Wildland Firefighting Boots: A History of Innovation

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Wildland Firefighting Boots: A History of Innovation

Wildland firefighters wear purposeful clothing designed to protect them as they go out on their missions. They must prepare for many unknowns, and every piece of clothing serves a purpose. One article of clothing they count on is the firefighting boot. This boot must be durable, comfortable, and able to handle every step a firefighter takes as they hike through challenging terrains.

Although firefighting boots have been a faithful companion for generations, they are constantly evolving, and today’s boot is different from its predecessors in past centuries. To learn more about the history of wildland firefighting boots, let’s look at their early roots and where they are today.

An Early History of Firefighting Boots

Centuries ago, no organized, professionally trained firefighters fought fires as a career. They had no special equipment, just bravery and buckets of water. However, these original firefighters would often sport knee-high leather boots for protection from flames, heat, and flying glass shards.

Although the early boots offered little to no protection, they became a symbol of the people everyone could count on to suppress dangerous fires. Eventually, firefighters sought the help of manufacturers to create better protection for their feet. The earlier boot designs were safer than the knee-high leather boots, but they were bulky and hard to work in.

The Evolution of Firefighting Boots

Fortunately, as technology advanced, so did the design of firefighting boots. The introduction of modern materials, such as synthetic fabrics and higher-quality leather, meant boots could protect the feet and let firefighters maneuver more easily with greater comfort. The following is a list of what modern technology and synthetic materials contributed to the firefighting boot:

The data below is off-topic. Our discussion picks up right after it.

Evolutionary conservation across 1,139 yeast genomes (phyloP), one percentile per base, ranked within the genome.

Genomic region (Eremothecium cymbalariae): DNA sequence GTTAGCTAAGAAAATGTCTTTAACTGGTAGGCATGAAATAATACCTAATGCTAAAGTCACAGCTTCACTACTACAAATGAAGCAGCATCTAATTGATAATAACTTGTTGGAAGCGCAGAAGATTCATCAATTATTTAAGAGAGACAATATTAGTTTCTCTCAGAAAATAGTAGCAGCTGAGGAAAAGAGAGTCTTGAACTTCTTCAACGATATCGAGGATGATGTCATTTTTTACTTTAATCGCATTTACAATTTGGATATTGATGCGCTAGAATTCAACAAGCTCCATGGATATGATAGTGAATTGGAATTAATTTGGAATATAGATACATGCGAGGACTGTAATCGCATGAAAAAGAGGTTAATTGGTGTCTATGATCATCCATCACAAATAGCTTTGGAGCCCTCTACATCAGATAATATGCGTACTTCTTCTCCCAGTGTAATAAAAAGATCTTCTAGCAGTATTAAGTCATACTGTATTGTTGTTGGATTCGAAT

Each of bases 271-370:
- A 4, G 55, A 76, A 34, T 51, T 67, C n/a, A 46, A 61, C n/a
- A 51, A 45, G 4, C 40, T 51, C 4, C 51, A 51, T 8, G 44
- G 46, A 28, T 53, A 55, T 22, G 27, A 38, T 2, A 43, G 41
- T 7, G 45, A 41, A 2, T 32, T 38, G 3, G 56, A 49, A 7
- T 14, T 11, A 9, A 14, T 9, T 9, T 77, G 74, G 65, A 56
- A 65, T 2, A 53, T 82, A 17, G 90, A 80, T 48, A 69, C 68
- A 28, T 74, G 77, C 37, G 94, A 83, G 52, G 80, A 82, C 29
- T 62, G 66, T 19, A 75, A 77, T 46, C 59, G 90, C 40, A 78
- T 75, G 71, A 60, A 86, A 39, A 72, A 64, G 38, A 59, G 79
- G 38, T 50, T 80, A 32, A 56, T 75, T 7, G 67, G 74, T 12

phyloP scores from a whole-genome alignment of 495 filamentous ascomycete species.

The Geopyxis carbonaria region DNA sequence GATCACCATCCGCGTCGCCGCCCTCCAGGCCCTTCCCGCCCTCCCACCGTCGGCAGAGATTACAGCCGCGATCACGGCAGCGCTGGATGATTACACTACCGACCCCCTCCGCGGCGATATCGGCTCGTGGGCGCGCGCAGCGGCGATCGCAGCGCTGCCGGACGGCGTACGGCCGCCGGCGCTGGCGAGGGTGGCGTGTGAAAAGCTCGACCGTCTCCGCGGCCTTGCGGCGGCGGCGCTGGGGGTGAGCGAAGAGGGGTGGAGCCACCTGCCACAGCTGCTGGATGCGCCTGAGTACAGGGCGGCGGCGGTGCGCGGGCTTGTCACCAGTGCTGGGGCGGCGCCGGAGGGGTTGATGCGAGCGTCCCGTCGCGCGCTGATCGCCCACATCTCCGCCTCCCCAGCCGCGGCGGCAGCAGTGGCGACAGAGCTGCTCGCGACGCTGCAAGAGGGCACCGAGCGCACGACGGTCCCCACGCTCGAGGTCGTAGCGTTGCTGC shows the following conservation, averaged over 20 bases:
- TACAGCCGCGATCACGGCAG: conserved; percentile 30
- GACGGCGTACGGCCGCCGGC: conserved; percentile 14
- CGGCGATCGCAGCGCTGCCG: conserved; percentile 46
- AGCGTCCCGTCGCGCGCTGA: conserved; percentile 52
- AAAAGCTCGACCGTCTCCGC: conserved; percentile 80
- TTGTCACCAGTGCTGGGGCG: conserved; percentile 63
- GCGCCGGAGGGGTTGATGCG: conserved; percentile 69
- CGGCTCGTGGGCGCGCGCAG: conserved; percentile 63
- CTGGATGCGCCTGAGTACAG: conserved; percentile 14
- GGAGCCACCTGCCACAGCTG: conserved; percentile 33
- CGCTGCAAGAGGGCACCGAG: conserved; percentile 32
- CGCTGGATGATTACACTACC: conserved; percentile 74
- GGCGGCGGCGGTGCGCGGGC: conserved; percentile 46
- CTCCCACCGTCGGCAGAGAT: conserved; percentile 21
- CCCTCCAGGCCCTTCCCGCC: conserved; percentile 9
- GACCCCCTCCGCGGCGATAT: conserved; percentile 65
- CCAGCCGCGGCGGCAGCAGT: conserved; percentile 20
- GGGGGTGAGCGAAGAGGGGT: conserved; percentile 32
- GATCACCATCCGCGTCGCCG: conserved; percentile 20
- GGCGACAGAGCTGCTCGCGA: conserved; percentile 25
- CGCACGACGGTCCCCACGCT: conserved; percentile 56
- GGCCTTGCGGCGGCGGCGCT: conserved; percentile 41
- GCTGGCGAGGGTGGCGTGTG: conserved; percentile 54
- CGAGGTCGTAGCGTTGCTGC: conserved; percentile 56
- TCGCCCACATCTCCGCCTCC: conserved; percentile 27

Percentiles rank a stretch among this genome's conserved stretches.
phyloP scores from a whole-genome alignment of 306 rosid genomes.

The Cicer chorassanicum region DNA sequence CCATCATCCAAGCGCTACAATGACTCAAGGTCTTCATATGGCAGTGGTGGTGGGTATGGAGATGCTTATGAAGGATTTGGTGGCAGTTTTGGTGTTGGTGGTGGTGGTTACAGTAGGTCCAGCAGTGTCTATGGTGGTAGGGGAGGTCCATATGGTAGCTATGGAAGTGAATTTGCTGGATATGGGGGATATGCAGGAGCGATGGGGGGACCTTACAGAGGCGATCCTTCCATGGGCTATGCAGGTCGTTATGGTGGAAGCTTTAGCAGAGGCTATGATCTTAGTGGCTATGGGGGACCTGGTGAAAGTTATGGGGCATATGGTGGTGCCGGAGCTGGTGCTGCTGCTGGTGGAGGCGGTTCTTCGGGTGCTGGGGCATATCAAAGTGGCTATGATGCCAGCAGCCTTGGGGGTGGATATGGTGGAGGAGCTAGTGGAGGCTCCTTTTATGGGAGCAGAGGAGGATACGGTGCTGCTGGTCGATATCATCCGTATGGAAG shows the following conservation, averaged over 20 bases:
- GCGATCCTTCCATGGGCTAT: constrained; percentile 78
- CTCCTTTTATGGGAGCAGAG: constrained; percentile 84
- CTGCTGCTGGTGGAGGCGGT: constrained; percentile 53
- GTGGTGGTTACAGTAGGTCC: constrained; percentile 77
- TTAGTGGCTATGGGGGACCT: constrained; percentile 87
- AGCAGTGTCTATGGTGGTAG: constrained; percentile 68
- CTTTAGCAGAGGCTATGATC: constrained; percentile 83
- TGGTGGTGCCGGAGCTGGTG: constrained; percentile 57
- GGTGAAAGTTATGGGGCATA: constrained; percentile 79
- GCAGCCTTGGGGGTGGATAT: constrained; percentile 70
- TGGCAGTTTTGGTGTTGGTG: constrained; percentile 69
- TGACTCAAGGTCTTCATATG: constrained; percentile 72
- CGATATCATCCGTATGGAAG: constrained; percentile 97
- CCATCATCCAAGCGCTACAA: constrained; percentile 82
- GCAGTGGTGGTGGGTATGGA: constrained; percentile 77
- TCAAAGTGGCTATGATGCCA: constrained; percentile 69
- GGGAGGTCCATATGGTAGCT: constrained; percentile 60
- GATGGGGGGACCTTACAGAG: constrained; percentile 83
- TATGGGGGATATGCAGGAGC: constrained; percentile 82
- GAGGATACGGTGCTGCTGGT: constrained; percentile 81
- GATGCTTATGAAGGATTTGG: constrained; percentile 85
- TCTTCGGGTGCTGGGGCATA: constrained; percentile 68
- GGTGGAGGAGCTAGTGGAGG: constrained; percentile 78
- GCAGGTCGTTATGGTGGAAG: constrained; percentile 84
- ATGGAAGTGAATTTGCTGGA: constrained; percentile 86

• Lighter weight
  • Greater flexibility
  • A variety of lengths
  • Puncture-resistant soles
  • Flame-retardant materials
  • Heat-resistant materials

As technology evolved, so did the wildland firefighter’s boot, and it has continued to do so until today.

Today’s Firefighting Boots

Thanks to the heavy involvement of the NFPA, standards are high for today’s firefighting boots. The boot design now focuses not only on protection but also on the firefighters’ comfort and mobility as they wear the boots. Some advancements that are now staples of modern firefighting boots are as follows:

  • Arch support
  • Cushioning
  • Improved traction
  • Shock absorption

A wildland firefighter faces unique terrains and long days. An excellent modern boot that protects and works with them rather than against them is a must, and modern designs help achieve this.

The Future of Firefighting Boots

Technology will continue to play a large role in advancing firefighting boots. Here are some exciting ideas that engineers are exploring:

  • The use of kinetic energy to power built-in sensors in the boots
  • Lighter-weight materials
  • Greater flexibility
  • Improved protection from high temperatures and flames

The goal will always be to improve protection and wearability for wildland firefighters.

Firefighting Boots Standards

As you can see by now, the engineering of the wildland firefighting boot has seen changes, and so have the standards surrounding its design. The National Fire Protection Association (NFPA) sets the standards for all firefighting gear. Therefore, for a manufacturer to call their design a certified firefighting boot, it must pass NFPA tests. Manufacturers send their boots to the NFPA to seek approval and certification. The following are the basic requirements every boot must have: